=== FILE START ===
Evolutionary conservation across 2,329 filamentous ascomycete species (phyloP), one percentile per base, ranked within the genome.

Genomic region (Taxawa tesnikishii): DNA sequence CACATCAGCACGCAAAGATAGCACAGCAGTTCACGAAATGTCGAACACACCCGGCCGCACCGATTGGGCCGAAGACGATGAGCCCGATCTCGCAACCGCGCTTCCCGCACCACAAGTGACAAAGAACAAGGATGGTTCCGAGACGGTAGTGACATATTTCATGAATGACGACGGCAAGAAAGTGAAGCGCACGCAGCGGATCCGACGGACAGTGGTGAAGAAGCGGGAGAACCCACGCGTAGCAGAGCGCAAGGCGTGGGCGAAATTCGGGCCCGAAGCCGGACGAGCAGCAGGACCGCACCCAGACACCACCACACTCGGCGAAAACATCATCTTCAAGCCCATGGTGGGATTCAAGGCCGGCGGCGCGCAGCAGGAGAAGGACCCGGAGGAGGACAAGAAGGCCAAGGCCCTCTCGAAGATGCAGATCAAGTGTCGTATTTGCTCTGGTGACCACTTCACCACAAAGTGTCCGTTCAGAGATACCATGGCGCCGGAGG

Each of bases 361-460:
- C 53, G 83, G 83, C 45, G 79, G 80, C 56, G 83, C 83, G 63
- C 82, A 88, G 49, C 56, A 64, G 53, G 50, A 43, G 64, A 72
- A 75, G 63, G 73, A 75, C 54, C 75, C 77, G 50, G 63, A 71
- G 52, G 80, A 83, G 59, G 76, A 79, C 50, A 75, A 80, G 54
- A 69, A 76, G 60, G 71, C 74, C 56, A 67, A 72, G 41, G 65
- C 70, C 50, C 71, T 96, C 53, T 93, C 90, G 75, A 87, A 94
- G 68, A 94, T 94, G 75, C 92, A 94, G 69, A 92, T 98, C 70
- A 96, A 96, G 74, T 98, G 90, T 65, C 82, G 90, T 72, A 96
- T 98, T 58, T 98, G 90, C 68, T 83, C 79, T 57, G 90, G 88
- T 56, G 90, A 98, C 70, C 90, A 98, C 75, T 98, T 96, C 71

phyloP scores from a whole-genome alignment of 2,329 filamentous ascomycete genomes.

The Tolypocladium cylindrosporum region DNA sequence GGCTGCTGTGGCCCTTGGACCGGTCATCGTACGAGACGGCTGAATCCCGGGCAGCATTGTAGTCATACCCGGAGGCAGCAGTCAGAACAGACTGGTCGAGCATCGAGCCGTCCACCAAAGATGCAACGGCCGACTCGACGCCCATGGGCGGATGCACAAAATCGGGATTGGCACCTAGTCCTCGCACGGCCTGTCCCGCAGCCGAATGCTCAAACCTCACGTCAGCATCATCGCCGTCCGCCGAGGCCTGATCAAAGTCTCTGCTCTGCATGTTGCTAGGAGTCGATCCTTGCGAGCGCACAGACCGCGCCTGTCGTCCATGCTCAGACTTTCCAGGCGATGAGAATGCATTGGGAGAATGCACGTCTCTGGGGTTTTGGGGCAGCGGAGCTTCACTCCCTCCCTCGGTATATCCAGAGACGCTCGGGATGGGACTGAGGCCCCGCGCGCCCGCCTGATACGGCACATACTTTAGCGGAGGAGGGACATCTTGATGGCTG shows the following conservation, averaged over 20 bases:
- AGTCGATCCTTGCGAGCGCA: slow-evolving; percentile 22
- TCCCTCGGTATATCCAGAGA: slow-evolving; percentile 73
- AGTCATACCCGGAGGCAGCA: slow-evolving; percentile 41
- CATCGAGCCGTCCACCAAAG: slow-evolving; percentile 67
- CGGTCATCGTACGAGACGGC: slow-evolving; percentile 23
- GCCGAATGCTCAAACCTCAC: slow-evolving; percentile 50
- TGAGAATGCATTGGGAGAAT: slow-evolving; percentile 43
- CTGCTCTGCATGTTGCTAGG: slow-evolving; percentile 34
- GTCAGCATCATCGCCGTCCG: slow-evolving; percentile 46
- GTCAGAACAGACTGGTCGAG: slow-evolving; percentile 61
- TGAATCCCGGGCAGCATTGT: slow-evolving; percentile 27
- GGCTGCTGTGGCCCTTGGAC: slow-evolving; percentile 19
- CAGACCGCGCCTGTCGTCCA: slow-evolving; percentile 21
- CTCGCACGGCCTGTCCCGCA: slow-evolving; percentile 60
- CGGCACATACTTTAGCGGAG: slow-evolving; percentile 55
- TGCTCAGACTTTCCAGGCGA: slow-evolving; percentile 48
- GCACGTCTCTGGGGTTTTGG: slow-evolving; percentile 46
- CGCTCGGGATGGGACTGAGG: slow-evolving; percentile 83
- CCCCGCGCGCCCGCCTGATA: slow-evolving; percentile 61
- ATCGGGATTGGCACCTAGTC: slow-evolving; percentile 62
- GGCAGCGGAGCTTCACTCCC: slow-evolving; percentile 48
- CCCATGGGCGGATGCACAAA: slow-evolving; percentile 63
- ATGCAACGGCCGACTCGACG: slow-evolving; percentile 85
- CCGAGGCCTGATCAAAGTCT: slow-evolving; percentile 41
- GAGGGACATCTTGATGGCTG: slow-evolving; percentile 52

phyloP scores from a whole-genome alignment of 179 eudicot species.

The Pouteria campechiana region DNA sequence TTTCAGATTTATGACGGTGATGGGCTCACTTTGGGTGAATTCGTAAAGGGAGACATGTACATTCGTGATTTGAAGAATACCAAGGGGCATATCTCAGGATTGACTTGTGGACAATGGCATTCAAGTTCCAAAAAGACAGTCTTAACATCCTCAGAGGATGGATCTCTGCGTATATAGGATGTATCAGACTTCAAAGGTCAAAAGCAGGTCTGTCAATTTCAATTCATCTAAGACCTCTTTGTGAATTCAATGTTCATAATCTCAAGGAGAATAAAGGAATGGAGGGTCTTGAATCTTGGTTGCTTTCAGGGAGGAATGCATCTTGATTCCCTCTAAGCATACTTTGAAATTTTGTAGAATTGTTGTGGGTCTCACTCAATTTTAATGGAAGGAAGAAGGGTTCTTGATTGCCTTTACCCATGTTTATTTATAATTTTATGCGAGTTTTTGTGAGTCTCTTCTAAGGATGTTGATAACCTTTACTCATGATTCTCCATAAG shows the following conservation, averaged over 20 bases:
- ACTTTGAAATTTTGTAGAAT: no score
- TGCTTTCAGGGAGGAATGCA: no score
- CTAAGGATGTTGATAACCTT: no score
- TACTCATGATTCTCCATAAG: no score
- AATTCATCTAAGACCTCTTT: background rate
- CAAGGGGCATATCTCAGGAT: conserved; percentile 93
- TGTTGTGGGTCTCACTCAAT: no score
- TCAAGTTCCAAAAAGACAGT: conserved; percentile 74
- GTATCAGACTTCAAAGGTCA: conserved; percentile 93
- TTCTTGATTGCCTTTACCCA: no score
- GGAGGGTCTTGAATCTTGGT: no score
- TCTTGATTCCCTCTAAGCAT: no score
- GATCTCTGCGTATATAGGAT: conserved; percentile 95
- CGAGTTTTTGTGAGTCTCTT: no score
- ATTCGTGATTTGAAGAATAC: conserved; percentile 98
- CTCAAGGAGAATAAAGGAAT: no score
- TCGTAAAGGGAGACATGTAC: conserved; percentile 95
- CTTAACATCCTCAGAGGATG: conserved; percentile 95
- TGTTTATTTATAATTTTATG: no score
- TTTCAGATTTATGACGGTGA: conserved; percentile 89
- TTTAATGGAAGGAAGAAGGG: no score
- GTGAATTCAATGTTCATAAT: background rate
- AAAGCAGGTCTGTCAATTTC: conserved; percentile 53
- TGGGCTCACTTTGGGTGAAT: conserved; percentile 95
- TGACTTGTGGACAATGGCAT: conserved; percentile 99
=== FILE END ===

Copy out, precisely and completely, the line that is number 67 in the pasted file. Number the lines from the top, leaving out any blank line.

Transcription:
- TGACTTGTGGACAATGGCAT: conserved; percentile 99